Parenting: 3 Things Parents Should Never Withhold from their Children
As I look back, I was at times a rather selfish and insecure parent. I was too often tempted, especially in the early years, to parent the children worrying about how they made me look. In my mind, my kids were somehow an extension of my worth and my values. I suppose they are. We as parents so desperately want to do a good job raising our children but we equally or sometimes more so, want others to think we are doing a great job. At least I did. After all, tantrums make you look pretty bad. Like, “get your kid under control!” So, my kids needed to tow the line and behave correctly to display that I was a great father and family leader. Oh I know, I would say this was for their good, but inside, too often, good image overruled genuine impact.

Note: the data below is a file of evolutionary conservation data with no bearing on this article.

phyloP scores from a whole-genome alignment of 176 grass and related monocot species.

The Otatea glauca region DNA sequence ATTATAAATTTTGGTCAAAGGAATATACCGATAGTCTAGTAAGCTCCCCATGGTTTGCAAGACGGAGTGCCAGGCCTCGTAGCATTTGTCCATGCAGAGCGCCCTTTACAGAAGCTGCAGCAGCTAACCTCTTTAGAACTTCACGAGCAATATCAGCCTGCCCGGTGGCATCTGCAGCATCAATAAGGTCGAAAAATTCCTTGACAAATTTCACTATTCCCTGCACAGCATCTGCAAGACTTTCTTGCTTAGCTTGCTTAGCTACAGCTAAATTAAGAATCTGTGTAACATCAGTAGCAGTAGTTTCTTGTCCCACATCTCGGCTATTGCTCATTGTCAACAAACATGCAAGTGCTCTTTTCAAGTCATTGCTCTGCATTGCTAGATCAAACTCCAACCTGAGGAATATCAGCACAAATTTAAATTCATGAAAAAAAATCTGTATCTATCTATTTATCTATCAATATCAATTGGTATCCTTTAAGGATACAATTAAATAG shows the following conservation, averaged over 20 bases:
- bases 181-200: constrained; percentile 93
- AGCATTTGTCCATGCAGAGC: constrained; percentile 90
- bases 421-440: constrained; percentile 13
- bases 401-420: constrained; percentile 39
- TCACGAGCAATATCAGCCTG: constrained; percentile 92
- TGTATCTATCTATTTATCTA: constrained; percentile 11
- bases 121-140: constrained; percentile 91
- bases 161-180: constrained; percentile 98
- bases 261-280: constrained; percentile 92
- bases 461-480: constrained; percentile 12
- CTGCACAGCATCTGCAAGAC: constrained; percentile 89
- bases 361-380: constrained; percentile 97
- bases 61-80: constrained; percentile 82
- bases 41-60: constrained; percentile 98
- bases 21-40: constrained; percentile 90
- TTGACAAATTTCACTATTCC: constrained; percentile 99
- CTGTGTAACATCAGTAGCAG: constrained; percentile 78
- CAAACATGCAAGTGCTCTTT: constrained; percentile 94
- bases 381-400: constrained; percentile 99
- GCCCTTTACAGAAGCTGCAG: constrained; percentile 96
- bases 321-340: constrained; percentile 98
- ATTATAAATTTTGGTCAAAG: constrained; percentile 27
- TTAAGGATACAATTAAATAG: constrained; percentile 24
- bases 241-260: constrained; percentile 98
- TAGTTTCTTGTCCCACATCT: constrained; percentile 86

Okay. We know that parenting has to be more than just having your kids make you look good. We really do want to parent well and teach strong morals, values and character. We want to pass on the difference Jesus makes in a life. But what do our children really need from us in order for this to happen? What should we never withhold in order to raise solid and God-honoring children?
Jesus’ story of the prodigal son has some incredibly powerful challenges for you and I as parents (read it in Luke 15). You know the story. The boy rebels, demands his share of the family estate and moves away to the big city to make a life of his own. Money with no brains is not a good combination. The prodigal soon parties away his fortune and ends up destitute, begging and starving on the streets. He humbly returns home. But it’s the father’s response at the boy’s homecoming that displays such rare and challenging parenting—a gut-wrenching example of what wise parents should never withhold.